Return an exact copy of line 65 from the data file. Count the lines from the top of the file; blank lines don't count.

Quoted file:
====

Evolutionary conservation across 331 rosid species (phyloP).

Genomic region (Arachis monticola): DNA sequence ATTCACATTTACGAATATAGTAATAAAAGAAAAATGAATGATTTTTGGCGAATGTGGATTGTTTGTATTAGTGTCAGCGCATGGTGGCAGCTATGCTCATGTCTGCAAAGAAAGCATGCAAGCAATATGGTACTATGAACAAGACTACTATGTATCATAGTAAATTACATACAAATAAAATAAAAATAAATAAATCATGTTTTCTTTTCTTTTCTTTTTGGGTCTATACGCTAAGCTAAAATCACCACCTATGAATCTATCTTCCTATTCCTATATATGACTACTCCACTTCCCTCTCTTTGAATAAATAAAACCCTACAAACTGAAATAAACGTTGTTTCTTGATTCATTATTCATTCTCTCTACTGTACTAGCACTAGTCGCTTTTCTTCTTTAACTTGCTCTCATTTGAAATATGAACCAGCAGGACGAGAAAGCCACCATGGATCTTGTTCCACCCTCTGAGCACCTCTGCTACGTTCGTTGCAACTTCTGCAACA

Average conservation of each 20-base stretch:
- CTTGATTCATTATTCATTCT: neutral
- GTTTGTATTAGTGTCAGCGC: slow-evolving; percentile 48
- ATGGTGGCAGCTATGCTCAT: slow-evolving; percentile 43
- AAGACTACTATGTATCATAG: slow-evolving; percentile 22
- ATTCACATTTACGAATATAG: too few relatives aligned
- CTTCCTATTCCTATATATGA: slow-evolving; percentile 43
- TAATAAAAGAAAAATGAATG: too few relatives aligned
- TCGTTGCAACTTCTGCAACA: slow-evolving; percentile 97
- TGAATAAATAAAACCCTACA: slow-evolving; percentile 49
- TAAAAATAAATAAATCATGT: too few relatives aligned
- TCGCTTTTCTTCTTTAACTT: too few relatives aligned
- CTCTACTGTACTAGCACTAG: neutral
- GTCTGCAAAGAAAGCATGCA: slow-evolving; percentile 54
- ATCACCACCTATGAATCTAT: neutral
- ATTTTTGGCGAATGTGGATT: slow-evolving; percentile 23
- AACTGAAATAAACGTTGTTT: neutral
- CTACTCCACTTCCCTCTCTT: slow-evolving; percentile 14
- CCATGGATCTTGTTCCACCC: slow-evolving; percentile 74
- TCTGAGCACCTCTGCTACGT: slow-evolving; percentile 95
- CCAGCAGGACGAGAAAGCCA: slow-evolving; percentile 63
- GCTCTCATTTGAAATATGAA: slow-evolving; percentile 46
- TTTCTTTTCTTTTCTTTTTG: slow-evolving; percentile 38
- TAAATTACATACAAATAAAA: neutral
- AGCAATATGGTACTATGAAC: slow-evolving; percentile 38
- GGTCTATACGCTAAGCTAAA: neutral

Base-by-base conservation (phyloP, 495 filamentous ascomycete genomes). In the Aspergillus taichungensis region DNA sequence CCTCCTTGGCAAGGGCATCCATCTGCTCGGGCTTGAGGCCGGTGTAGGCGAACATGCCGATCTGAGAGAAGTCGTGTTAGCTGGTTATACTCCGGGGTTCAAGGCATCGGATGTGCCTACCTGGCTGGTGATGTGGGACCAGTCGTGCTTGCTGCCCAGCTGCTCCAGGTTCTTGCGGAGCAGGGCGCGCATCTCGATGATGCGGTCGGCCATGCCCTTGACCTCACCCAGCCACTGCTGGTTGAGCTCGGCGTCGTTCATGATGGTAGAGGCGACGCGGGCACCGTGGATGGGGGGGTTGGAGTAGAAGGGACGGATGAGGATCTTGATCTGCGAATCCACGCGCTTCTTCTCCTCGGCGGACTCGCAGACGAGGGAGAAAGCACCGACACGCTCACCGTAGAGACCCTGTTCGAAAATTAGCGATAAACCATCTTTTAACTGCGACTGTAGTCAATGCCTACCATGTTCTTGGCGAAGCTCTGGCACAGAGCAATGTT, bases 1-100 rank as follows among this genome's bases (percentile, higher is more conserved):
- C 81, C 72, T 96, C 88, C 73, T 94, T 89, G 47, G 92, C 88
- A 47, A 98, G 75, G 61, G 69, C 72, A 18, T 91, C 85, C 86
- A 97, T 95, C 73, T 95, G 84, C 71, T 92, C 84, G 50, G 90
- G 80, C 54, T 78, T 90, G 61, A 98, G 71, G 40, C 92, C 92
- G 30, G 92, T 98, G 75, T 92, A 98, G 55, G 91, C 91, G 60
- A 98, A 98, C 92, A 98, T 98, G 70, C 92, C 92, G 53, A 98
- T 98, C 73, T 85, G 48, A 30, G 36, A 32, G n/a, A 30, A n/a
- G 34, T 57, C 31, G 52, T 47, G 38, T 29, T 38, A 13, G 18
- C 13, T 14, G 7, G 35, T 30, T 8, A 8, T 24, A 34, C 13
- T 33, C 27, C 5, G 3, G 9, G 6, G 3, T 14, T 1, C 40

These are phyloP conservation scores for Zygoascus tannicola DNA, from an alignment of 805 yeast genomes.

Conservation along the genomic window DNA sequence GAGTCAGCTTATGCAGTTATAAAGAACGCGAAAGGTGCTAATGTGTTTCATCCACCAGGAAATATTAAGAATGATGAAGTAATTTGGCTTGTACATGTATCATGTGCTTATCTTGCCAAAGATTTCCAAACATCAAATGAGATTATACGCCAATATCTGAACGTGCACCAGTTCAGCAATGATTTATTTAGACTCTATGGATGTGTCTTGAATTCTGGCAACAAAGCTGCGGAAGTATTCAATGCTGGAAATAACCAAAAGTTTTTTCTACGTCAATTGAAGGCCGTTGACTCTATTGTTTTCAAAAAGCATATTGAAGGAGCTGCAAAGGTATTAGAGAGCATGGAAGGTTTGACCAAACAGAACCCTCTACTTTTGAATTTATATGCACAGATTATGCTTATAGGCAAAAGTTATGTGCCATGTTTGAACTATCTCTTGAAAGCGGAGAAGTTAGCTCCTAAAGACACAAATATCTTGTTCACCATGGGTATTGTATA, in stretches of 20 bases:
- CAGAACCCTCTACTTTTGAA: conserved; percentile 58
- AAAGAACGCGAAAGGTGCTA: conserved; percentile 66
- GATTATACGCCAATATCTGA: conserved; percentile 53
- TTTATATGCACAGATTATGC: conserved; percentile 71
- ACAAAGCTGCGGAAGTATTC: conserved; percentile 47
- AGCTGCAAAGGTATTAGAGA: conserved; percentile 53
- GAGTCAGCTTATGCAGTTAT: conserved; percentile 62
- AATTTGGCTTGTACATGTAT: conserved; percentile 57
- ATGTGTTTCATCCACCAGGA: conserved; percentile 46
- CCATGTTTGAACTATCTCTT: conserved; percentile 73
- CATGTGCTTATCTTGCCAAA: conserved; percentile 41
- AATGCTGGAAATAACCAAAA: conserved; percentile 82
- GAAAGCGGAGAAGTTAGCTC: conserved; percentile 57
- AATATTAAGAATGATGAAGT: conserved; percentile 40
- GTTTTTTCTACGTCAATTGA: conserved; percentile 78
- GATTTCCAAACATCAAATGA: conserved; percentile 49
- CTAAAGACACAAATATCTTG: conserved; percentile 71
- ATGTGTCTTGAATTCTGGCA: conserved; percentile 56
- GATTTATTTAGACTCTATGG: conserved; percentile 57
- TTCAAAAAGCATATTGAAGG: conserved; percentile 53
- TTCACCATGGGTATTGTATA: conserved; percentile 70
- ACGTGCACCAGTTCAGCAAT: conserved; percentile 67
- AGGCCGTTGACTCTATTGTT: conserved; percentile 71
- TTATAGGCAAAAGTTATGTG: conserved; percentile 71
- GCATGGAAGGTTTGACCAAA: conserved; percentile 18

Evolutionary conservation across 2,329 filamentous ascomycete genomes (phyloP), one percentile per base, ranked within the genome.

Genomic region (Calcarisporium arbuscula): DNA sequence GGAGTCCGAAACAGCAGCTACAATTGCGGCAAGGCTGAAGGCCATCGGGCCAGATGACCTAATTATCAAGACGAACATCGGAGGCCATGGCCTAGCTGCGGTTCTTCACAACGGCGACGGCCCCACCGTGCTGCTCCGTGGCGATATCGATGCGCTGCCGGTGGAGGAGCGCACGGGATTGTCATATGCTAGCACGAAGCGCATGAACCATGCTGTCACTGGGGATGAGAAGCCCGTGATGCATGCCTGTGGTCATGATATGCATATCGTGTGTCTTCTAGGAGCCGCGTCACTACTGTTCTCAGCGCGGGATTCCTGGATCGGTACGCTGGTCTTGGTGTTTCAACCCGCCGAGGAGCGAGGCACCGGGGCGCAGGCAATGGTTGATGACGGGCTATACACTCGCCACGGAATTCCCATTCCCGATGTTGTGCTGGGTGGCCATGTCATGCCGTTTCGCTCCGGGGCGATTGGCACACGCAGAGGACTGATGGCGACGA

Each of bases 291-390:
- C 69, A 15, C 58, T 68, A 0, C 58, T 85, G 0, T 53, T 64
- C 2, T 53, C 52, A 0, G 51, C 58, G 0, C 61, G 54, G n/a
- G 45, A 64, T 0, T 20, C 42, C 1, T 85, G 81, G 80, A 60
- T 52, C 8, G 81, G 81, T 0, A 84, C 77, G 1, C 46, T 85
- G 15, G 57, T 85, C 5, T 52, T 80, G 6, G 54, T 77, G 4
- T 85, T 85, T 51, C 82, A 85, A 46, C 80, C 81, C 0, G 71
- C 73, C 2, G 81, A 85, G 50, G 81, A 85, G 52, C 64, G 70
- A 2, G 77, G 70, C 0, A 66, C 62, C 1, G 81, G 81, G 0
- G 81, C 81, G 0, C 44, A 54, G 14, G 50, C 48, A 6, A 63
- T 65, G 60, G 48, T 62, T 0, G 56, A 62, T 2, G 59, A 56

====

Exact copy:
- TTATAGGCAAAAGTTATGTG: conserved; percentile 71